Communications in crisis: media situation in Iraq

Today I attended the lecture by one of the renowned media advisors: Communications in crisis – the cost of misunderstanding media after war.

We were mainly discussing the media situation in Iraq. Speaker was bringing some particular examples from the field.

Obviously there are many issues in Iraq and media is a mediator in this case. Effective media strategies promote educational messages. Community radios oftentimes address various complex issues and help people on the daily basis as well.

The speaker pointed out there is no history of teaching media law in Iraq, no convergent issues courses in university. Anyone could go to the media4 if someone failed medical exam or law course at the university, then he or she go to media.

Bloggers often don’t understand the risks, for example, whom to accept to the friends list on FB. So sometimes those new friends start spying for the government.

Donors are starting to look away from traditional forms of media and drifting away to the internet. Conventional media are trying to monopolize the donor funding, but instead of fighting they should combine the features of the two. However it rarely happens.

Media in Iraq is:

– Sectarian;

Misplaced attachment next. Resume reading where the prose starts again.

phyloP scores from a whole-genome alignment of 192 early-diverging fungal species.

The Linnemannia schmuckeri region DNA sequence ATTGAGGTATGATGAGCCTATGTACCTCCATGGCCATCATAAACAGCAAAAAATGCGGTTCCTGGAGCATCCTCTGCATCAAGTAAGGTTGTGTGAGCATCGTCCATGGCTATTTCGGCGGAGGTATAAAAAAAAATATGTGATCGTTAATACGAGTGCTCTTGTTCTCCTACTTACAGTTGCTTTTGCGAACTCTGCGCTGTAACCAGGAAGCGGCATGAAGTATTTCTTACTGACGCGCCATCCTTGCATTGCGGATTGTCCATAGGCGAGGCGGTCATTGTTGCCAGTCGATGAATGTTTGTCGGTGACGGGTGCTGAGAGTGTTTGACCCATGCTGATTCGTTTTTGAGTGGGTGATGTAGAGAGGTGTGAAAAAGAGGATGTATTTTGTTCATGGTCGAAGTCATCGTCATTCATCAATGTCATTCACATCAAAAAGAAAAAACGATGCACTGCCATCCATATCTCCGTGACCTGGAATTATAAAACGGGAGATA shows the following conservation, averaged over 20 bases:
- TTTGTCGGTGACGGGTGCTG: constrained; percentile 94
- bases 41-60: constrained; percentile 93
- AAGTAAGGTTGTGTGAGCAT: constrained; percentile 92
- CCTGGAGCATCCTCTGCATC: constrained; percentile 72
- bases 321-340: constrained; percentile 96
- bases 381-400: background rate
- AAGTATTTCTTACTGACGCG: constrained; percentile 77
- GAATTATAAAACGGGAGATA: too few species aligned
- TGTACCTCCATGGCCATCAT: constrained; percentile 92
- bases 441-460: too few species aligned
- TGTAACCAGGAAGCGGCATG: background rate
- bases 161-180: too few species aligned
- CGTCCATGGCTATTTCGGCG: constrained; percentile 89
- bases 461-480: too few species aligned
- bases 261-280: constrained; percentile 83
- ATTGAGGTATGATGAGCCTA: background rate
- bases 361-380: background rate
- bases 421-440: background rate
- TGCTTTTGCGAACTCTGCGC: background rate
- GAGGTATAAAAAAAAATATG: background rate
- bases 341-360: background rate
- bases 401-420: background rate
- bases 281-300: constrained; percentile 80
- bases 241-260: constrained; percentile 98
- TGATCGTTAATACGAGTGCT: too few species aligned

– Unprofessional
– Not well respected
– Badly taught
– No representative institutions or unions
– Ignorant of issues around convergence

However the budget did not really matter. With all these money you would think that we have a very professional media system, it is not the case. Media is very stereotypical and there is no context to the stories.

Context
• Sectarian nature of Iraqi politics;
• Military enforcement of digital and political divide;
• Iraq’s emergence from isolation of war and sanctions coincided with the explosion in global;
• Ignorance of issues around convergence

Iraq’s telecommunication sector is buoyant. Internet penetration is around 1%, but it is higher in Kurdistan region, some people are using unlicensed WIFI, so the estimate number is around 5-6 %

Objective

• Create advocacy platform for the right to information Law;
• Support development of institutional policies for RTI;
• Create demand for internet freedoms;
• Strengthen capacity of media to monitor and report on ICT;
• Digital media literacy to protect activists/NGOs;
• Access to ICT through pilots

The speaker was brining some interesting examples. However I had a very peculiar doubt: who decides what is good for Iraq or any other country in the world? Why do all these Western NGOs feel that they know better and they know how to do things? Oftentimes their good intentions do not go too far: they lack knowledge of local traditions and societies in those countries are more complex and diverse that one could imagine. Why all these western companies assume that the only good way to do things is a Western Way? No answer, they just assume it as a given, by default. But to me it seems like a new way of colonizing countries: democratization.

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